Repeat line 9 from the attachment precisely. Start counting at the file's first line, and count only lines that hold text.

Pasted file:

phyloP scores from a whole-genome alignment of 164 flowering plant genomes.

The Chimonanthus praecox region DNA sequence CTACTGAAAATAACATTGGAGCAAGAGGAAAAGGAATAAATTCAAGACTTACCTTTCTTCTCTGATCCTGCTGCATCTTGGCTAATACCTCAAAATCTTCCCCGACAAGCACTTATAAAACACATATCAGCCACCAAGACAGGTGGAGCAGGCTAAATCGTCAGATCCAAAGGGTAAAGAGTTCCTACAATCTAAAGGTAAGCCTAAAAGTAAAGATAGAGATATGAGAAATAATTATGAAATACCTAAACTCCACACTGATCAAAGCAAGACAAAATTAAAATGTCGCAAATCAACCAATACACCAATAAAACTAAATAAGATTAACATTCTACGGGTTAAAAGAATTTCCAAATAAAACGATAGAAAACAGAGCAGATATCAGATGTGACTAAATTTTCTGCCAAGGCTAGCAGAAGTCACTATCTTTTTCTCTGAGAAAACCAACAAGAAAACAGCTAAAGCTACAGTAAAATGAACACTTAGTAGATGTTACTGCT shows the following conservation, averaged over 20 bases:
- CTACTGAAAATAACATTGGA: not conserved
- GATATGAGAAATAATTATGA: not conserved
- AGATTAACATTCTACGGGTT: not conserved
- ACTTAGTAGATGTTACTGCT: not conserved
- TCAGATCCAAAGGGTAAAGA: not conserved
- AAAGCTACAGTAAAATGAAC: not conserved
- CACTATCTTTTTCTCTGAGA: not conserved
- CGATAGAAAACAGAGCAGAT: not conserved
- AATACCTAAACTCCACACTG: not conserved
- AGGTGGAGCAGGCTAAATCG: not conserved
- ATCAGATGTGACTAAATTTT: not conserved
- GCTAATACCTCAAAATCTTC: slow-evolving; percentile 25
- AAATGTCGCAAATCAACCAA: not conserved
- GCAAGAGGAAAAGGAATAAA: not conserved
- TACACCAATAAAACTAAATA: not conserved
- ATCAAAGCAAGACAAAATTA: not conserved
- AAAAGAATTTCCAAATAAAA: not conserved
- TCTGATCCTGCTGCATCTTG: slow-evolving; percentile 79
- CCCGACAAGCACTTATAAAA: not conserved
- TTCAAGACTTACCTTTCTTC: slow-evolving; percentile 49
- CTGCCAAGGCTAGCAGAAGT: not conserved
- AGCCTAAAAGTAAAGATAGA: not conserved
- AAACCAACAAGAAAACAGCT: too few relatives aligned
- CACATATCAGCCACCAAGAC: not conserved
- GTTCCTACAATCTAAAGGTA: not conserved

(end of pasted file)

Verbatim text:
- CACTATCTTTTTCTCTGAGA: not conserved